Being seen and why PASS helped

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One of my colleagues/friends read my earlier blog post on the future of PASS and said he was not aware that being seen as a minority person was among my reasons for supporting them. In this one I want to explain that a bit more.
There is a strongly held belief in the tech community atleast that volunteers should not expect anything, including recognition. Theoritically, this is true. Volunteering is based on the concept of doing good without expectations and those should include recognition. But we don’t live in an ideal world.
I have been at many tech events not associated with PASS as a regular attendee. I knew what was being talked about, I wanted to participate – but it is insanely hard. I could be a pillar, or a book shelf, to the many men there.
The tech industry is hugely white male dominated – and those of us ‘others’, if we have to be seen, need some sort of prop identifying what you did, and perhaps, that you did it well. It may be an award, or it may just be a digital badge. Or it may be you sitting at a table with a table cloth or swag that is familiar looking to the people going by. People stop to ask details about the user group. Then they ask about what I am doing for them. Then, perhaps about other chapters or conferences or whatever else PASS has. It is a gain, for me, and for PASS. The same thing goes for digital badges on my resume. Below is an actual conversation during an interview, when the interview saw the ‘regional mentor’ badge.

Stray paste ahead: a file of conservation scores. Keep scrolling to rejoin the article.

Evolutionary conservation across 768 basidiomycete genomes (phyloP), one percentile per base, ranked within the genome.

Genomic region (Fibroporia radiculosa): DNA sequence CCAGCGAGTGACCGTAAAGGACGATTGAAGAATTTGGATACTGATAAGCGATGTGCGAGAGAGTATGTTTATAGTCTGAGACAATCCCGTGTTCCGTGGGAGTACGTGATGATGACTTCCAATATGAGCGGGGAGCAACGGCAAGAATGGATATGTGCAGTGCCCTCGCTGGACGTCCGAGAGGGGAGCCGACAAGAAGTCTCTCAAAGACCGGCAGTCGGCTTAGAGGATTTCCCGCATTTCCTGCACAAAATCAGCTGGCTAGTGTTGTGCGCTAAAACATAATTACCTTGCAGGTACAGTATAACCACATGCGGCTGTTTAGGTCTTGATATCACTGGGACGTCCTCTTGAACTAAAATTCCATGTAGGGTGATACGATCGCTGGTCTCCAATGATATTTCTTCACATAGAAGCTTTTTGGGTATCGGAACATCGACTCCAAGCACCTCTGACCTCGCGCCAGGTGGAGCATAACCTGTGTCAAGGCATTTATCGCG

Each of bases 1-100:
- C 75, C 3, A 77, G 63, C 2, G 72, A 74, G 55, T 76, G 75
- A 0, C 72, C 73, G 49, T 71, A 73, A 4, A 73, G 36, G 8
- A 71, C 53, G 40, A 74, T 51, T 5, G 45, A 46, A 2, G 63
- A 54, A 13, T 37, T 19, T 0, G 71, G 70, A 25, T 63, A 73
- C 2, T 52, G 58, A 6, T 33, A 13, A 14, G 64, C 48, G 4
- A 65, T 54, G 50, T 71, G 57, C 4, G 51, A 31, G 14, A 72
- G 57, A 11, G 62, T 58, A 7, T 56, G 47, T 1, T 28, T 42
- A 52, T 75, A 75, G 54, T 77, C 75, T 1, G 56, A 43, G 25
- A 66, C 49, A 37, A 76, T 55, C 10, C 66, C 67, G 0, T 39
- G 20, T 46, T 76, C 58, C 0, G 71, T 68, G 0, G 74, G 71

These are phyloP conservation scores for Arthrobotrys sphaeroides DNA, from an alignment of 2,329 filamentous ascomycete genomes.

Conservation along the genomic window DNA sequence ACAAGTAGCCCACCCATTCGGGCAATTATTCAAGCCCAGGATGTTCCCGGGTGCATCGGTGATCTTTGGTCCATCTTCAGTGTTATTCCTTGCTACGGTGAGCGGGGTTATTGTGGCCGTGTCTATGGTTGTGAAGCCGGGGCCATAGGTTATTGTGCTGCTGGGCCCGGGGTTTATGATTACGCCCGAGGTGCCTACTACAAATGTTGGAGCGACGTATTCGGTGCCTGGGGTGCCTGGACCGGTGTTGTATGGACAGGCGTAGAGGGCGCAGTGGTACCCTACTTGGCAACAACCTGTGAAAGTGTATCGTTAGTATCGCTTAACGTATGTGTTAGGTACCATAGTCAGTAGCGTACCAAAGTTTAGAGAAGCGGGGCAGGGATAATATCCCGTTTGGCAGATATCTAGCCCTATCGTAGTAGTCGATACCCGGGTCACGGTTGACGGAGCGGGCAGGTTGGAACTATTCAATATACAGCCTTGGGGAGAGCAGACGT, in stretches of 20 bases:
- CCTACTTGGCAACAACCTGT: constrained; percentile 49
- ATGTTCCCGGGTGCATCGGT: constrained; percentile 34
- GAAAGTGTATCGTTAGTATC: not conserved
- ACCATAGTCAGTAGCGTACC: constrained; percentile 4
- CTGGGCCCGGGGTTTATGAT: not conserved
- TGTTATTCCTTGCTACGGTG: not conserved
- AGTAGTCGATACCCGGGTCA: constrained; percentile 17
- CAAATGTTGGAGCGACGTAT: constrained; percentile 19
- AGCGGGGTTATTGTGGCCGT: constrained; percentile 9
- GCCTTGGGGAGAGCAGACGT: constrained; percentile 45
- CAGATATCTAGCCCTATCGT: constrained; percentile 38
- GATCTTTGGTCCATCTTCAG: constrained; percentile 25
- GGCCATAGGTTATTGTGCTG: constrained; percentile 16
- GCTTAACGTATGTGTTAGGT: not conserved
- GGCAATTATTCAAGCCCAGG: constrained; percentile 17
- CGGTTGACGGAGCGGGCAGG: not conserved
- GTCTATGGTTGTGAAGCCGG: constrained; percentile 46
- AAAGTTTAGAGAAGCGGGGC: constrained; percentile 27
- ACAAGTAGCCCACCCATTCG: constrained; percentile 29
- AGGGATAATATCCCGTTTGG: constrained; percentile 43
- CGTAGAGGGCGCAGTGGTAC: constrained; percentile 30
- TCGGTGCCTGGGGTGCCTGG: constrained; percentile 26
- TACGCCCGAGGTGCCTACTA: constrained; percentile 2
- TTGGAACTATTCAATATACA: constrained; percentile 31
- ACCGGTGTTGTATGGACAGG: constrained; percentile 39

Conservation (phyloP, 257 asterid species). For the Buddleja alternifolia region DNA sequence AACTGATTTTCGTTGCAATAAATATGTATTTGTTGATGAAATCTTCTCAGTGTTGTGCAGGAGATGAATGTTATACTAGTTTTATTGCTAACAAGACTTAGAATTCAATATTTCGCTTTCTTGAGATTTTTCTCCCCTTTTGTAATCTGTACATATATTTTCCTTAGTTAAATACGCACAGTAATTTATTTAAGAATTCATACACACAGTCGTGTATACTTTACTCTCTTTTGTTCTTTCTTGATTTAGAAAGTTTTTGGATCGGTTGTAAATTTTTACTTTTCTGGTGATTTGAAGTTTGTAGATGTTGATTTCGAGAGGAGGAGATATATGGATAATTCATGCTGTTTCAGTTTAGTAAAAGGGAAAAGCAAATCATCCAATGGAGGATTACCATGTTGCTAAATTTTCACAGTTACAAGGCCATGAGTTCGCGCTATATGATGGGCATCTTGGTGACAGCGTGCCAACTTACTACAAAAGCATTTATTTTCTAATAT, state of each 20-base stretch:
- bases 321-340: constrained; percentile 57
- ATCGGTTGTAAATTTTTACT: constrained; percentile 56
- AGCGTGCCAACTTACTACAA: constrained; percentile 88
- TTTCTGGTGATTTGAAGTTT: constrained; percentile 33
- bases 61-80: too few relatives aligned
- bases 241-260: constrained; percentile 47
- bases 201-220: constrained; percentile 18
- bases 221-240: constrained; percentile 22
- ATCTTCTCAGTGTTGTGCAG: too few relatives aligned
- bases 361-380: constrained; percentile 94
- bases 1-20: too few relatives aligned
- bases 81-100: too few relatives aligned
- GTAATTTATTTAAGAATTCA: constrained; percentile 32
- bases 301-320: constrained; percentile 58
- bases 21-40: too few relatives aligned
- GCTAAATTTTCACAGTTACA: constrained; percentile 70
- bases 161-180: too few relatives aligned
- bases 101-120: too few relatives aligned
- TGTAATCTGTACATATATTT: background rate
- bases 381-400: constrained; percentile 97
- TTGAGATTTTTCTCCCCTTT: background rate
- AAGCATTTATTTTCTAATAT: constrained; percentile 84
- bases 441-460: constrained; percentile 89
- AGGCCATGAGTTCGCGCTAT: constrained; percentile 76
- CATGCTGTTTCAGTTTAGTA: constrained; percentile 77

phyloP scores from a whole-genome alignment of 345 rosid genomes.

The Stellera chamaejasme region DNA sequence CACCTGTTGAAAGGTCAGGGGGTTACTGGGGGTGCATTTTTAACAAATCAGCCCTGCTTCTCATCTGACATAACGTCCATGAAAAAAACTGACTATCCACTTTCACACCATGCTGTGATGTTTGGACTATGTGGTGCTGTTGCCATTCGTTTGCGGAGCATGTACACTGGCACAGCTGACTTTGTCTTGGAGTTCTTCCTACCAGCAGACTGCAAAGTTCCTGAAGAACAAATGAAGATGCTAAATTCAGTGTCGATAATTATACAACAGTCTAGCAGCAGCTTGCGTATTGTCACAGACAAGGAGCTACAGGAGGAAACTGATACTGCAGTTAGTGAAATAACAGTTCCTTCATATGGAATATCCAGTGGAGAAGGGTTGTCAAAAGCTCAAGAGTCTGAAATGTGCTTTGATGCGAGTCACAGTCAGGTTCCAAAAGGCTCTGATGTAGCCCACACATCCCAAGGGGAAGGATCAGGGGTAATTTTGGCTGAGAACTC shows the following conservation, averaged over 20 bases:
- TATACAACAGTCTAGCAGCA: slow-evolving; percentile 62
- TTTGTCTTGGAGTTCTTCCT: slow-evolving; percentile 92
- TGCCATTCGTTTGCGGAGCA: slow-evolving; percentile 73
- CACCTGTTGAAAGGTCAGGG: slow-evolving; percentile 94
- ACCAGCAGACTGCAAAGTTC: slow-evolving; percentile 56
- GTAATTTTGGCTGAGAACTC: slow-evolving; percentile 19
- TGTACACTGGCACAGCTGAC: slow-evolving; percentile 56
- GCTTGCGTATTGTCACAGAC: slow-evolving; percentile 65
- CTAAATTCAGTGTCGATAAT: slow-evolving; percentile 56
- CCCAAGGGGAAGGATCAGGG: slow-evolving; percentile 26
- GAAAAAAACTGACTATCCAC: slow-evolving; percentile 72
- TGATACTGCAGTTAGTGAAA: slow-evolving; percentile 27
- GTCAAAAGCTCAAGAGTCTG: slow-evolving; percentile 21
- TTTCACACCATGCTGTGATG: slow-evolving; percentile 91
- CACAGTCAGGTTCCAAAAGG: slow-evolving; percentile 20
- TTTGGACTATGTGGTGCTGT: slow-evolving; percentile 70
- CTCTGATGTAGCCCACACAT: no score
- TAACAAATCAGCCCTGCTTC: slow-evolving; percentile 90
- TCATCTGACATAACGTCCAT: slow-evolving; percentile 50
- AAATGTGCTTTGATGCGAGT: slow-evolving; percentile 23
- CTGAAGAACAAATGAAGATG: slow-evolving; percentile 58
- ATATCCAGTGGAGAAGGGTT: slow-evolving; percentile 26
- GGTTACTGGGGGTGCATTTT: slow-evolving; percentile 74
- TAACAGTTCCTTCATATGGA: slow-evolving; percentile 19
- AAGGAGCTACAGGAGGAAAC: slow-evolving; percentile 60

Interviewer: So, what does a ‘regional mentor’ mean?
Me: It means I get to mentor and help chapter leaders on various aspects of what they do.
Interviewer: I see, so what are the chapters you mentor?
Me: In southeast region, I mentor 6 chapters (I list names).
Interviewer: Oh there is one in Greenville? I did not know that. We have another office there, I must ask our staff there to go. So I suppose you got to become regional mentor by being with them for some time and leading chapters yourself?
Me: Yes. I have run my own chapter for ten years in Louisville.
Interviewer: That tells me a lot about initiative!

That’s typically how it goes. Below are the ‘badges’ I have received doing various things for PASS. If PASS goes away, all this goes with it. Many people like me wil not have any props, any means to start a conversation or let others know what they are capable of. Please consider registering for the virtual summit, help us save the organization and sustain efforts at helping people succeed.

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